On Appeal from the United States District Court for the District of New Jersey, D.C. Civ. No. 83-0566.
Before: WEIS, HIGGINBOTHAM and BECKER, Circuit Judges
A. LEON HIGGINBOTHAM, JR., Circuit Judge
This is an appeal from the final orders of the district court in a declaratory judgment action brought by First State Underwriters Agency of New England Reinsurance Corporation ("First State") pursuant to 28 U.S.C. § 1332 and 28 U.S.C. § 2201. The United States District Court for the District of New Jersey (1) granted summary judgment in favor of defendants. Certain-Teed Products Corporation ("Certain-Teed") and Travelers Insurance Company ("Travelers"); (2) denied First State's cross-motion for summary judgment; and (3) awarded attorney's fees to both defendants. For the reasons that follow, we will reverse and remand to the district court for proceedings consistent with this opinion.
This appeal arises out of a complaint filed by First State against Certain-Teed and Travelers seeking a declaratory judgment concerning the rights and liabilities of the parties under a primary insurance policy issued by Travelers to Certain-Teed and certain umbrella policies issued by both First State and Travelers to Certain-Teed. During the relevant period Certain-Teed carried both a primary insurance policy and an excess umbrella policy issued by Travelers which covered the periods from July 1, 1974 to July 1, 1977, and July 1, 1974 to July 1, 1975 respectively. In addition, Certain-Teed was insured under an umbrella policy issued by First State effective September 17, 1975 through July 1, 1976.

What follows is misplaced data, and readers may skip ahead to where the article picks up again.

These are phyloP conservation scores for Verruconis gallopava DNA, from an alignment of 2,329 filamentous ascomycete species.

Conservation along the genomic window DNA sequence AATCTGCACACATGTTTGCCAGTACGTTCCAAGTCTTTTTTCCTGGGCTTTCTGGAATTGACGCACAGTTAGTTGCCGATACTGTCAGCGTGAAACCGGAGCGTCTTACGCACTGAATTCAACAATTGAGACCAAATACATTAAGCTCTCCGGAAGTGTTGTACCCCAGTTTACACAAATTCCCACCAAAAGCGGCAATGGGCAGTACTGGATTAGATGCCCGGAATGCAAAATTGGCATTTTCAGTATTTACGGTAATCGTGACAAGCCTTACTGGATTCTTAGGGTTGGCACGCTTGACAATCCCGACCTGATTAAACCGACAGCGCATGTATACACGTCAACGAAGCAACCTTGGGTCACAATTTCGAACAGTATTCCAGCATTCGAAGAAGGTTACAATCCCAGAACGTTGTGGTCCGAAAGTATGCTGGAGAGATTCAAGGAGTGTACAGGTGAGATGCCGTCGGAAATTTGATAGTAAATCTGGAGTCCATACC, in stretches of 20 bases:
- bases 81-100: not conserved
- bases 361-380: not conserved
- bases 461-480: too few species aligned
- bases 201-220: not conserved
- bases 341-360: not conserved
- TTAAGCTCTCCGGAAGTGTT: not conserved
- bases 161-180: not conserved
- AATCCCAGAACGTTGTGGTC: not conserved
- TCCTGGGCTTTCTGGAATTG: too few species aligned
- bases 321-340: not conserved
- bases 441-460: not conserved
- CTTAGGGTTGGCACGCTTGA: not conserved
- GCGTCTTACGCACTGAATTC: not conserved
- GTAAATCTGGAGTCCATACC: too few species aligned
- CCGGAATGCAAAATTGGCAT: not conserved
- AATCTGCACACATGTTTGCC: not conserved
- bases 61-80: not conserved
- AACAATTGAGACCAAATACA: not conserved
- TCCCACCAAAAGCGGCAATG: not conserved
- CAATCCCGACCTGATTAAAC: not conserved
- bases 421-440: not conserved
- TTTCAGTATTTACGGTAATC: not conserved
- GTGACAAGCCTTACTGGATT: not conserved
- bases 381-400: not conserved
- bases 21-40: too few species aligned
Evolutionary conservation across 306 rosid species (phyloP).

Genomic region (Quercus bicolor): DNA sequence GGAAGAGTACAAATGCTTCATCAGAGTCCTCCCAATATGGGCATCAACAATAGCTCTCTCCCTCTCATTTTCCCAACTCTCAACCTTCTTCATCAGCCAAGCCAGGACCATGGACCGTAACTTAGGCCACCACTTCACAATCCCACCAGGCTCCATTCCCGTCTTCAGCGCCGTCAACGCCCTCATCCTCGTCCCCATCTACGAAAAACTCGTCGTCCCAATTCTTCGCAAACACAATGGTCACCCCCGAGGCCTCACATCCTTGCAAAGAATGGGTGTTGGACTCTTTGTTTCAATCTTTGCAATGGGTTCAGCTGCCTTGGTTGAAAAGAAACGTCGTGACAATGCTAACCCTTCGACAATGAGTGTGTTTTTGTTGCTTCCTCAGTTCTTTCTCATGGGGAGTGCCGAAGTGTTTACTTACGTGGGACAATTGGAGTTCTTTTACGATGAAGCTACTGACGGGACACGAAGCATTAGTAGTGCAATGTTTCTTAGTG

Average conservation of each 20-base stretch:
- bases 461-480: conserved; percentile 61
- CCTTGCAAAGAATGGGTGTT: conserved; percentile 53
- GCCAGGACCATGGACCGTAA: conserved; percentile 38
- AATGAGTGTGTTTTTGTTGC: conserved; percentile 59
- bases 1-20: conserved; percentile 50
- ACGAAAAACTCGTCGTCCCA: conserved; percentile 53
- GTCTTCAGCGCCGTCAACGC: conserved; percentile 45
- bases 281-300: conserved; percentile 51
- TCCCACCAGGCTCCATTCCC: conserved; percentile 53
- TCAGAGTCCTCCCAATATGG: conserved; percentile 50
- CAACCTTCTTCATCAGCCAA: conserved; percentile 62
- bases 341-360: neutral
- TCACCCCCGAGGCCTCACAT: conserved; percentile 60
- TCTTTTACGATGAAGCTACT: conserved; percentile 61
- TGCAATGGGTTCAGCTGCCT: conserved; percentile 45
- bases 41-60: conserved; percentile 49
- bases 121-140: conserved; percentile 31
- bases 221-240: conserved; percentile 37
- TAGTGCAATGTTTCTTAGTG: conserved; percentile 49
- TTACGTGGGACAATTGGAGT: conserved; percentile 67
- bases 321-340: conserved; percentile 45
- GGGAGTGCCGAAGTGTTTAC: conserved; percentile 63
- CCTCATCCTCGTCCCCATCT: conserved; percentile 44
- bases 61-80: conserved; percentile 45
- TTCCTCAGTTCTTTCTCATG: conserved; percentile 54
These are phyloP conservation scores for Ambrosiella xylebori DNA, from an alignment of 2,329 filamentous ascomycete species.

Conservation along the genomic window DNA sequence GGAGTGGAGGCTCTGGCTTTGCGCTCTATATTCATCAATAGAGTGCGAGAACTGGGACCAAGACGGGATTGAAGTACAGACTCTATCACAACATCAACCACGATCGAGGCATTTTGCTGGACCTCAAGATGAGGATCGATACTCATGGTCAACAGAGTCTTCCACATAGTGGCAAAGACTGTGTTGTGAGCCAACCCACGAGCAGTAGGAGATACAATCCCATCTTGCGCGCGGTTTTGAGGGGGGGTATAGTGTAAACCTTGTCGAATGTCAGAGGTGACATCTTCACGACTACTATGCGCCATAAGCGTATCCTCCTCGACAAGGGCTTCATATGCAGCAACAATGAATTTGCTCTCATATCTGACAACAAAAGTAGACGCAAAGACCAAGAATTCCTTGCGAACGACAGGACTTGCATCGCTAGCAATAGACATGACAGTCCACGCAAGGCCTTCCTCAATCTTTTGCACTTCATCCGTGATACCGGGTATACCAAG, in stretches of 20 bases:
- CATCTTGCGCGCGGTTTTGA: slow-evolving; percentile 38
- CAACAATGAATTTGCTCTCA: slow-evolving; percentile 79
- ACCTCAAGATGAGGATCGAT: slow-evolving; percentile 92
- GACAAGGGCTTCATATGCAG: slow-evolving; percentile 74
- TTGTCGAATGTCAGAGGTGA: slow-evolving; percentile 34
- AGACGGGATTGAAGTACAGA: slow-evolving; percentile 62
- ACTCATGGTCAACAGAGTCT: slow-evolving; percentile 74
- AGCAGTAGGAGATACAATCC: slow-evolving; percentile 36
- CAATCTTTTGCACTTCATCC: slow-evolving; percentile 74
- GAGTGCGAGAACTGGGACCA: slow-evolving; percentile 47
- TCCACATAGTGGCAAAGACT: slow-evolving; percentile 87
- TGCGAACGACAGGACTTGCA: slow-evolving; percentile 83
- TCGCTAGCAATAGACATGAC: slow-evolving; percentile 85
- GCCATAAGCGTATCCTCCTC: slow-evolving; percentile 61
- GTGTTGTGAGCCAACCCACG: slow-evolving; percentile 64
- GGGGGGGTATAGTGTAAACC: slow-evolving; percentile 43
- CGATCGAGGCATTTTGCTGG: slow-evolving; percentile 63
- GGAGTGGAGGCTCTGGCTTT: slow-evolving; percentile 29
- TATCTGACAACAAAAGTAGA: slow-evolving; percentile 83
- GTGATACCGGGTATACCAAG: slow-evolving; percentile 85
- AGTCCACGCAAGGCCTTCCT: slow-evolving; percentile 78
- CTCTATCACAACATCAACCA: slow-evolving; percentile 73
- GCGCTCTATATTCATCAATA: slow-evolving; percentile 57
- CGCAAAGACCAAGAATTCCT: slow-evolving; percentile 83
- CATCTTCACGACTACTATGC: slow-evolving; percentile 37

For several years prior to 1975, Certain-Teed, through its insurance broker, Johnson & Higgins ("J&H"), had maintained both its primary and excess comprehensive general liability policies with Travelers. Some time before July 1, 1975, Travelers informed Certain-Teed that the July 1 renewal premium for its umbrella policy, which provided Certain-Teed with coverage of $10,000,000 excess of the primary policy's $1,000,000 aggregate limit, would increase from approximately $12,500 to approximately $431,790. Due to Certain-Teed's unwillingness to pay the increased premium, J & H attempted to find another insurer for Certain-Teed's excess coverage, John Kutzler, Certain-Teed's insurance manager, renewed the Travelers primary policy and negotiated an agreement with Travelers under which the excess policy would continue in effect at a reduced premium from the July 1, 1975 renewal date until Certain-Teed purchased excess coverage from a different carrier.